I’m a technologist at heart. Being intrigued by tech and sci-fi starting from an early age.
R2D2 and C3PO (robots from Star Wars) are still my robot heros hanging on my bedroom wall. Gary Gearloose, was my childhood hero, since I always wanted to become an inventor that came up with crazy-ass ideas.
I was that kid in class that would ask the math teacher; ‘didn’t you forget the homework?” “Why is that true? Can you show me? Why is that?” Let’s just say I wasn’t the most popular kid in school.
In 2005 I discovered YouTube and I was immediately obsessed. Shooting videos of my DIY projects. Filming all sorts of crazy inventions that I came up with made of LEGO, waste or other things around the house.
I put those inventions in great story lines, mann how I wish I still have that fantasy from back than.
I was allowed to play games on the computer of my dad, but I didn’t care too much. I was into building websites and creating torrents in the early ages of the world wide web. Using software like the Adobe suite to create special effects (yep, lightsabers were included!) and make music in FL Studio. I was so obsessed with all the opportunities this computer power offered to me. My creativity was in an artistic flow almost.
During my time in high school I entered the class named: ‘Technasium’. Which was brand new back than, I was allowed to do tech projects at the age of 12. Being an architecture for a month, an engineer for a month etc etc. I got to do cool projects such as building zoos, tools for the blind, ships and even bacteria incubators. Wow, was I fascinated by all the things mankind could create.
All this time, my passion was to CREATE. To develop that wasn’t.
The moment I heard I was allowed to study on the University of Technology Delft (Industrial Design Engineer) I was beyond psyched.
I mean, this was the University known for the nuon solar team, the storm umbrella and all sorts of cool inventions that changed the world.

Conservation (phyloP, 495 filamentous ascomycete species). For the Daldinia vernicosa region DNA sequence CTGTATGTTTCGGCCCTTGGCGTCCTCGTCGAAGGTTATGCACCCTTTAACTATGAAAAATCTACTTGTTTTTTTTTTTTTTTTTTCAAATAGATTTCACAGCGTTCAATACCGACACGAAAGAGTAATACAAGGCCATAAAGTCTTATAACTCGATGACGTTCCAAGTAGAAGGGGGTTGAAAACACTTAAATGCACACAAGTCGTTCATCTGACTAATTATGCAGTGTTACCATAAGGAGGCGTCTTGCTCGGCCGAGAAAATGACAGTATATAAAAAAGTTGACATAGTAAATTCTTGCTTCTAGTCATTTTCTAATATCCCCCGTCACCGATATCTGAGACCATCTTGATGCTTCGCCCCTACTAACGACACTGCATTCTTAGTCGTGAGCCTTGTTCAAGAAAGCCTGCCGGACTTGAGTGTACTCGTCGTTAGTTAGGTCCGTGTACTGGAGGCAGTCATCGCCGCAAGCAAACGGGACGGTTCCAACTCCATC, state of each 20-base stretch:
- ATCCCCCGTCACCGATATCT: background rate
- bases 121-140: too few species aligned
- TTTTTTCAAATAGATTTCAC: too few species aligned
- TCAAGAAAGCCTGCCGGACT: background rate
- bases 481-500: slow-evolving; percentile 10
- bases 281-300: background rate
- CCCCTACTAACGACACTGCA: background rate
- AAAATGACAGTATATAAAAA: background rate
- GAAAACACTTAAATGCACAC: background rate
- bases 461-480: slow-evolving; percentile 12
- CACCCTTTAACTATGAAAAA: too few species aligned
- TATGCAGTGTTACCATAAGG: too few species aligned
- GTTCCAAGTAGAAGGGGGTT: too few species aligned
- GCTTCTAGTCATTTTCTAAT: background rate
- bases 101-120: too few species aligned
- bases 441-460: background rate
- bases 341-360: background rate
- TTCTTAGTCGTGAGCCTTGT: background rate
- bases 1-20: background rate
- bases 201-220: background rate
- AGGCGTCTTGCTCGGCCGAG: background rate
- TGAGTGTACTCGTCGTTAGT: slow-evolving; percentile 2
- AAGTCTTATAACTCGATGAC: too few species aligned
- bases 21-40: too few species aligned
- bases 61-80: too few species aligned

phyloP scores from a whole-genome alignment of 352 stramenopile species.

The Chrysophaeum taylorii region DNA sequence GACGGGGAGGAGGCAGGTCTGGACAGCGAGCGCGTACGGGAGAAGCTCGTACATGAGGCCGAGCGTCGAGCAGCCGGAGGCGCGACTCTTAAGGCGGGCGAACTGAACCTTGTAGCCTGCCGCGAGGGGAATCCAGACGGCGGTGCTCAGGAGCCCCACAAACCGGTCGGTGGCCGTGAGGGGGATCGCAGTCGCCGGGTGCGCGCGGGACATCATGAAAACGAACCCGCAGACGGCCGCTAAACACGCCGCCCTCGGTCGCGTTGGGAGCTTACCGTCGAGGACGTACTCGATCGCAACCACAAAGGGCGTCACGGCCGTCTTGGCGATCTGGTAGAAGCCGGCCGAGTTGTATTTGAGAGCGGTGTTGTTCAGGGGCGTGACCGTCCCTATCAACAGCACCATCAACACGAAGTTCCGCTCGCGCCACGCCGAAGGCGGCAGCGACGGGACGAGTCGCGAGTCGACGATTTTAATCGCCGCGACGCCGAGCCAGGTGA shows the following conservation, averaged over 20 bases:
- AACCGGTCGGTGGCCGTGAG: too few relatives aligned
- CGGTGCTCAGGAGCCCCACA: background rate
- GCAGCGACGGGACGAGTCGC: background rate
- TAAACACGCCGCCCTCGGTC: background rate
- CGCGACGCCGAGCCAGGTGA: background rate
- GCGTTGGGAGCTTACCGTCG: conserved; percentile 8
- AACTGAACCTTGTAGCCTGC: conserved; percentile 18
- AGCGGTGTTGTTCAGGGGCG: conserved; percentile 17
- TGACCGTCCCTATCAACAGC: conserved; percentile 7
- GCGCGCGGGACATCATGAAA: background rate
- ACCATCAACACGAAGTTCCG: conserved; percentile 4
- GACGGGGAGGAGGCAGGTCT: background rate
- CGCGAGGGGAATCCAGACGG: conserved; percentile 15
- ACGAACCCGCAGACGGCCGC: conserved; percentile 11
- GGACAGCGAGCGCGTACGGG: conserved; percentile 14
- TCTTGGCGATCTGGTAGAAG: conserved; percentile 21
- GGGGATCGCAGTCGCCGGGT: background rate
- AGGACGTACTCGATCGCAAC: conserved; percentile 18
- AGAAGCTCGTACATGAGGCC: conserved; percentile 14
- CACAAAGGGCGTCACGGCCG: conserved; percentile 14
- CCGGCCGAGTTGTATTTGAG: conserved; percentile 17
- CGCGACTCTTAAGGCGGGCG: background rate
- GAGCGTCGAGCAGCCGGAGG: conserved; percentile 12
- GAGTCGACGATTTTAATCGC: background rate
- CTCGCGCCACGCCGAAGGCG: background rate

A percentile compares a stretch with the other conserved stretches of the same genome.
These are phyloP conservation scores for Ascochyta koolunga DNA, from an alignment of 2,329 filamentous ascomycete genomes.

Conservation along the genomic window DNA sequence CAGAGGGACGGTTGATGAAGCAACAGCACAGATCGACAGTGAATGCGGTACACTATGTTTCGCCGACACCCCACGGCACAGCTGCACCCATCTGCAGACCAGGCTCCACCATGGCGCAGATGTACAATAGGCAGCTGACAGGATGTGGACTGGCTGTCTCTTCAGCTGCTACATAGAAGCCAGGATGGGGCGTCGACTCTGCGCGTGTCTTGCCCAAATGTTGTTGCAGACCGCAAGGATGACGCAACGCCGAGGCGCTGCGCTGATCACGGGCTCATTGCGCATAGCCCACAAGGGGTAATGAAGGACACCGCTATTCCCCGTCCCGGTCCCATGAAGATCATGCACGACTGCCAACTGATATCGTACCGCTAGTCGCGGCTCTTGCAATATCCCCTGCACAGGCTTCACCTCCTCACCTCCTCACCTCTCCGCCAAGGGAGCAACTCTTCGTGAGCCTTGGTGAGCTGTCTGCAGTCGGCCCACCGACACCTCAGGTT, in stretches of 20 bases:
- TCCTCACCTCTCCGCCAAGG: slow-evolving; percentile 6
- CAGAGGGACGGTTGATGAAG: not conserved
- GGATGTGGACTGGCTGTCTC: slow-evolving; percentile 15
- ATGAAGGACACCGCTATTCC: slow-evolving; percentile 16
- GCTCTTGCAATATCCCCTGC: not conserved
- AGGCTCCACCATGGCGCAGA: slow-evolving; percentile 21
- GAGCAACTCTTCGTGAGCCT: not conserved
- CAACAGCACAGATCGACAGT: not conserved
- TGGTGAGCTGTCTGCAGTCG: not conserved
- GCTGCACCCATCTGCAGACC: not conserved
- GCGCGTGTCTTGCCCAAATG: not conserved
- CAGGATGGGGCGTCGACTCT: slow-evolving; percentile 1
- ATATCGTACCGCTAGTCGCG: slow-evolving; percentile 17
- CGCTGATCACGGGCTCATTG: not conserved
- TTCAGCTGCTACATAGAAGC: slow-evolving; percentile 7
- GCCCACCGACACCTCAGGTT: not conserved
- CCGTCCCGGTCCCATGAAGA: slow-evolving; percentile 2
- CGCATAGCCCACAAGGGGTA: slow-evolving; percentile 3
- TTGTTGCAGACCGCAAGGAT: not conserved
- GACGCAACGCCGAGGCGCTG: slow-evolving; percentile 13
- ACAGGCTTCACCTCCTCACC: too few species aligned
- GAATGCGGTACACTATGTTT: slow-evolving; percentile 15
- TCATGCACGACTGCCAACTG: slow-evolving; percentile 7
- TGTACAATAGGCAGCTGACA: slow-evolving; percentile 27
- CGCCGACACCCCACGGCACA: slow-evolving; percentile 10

Since I wanted to become an inventor, Industrial Design was the sweet spot for me.
But I noticed one thing. Just inventing stuff isn’t enough to change the world. You should also be able to BRING it to the market. This was the first time, the crazy word ‘entrepreneur’ (that I still have trouble with pronouncing) became something of interest.
I joint the honours programme of my faculty and I met many other disciplines on the campus (electrical, mechanical, computer, civil- engineering).
It was this time I started my first startup: Binder — done that. A social book sharing platform where students could exchange/buy books from one another disregarding their financial situation. It solves the issue of not having your books because they are expensive and the other hand the owner’s books that are catching dust on the shelve that can actaully make some money / meet interesting new people. I learned a lot about building business plans / marketing etc.
We even partnered with some serious players (IHC as one of them) we got our own office and grew our team from 4 to 6 people all dedicated to bring the ‘Airbnb of books’ the biggest library in the world (without owning any books) out there.
It was also during this time that I decided to study robotics within the robotics industry of the University of Technology Delft. Since my lifelong passion for robots, I was like a kid in the candy store looking all the crazy stuff that was going on. I could hardly grasp any of it since it was so complex (coding and hardware on pioneering levels.)
Unfortunately, during this period as well, my mom was a very bad sleeper. She was so bad at sleeping that it really impacted her life. The only thing she had was addictive medication with unwanted side-effects.
Being inspired by (soft) robots such as Baymax and EVE (Wall-E), both amazing pixar movies, I wanted to help my mother sleep naturally with the use of the technology of tomorrow. Soft robotics.
This was the moment Somnox was born. Which turned out to be quite the adventure…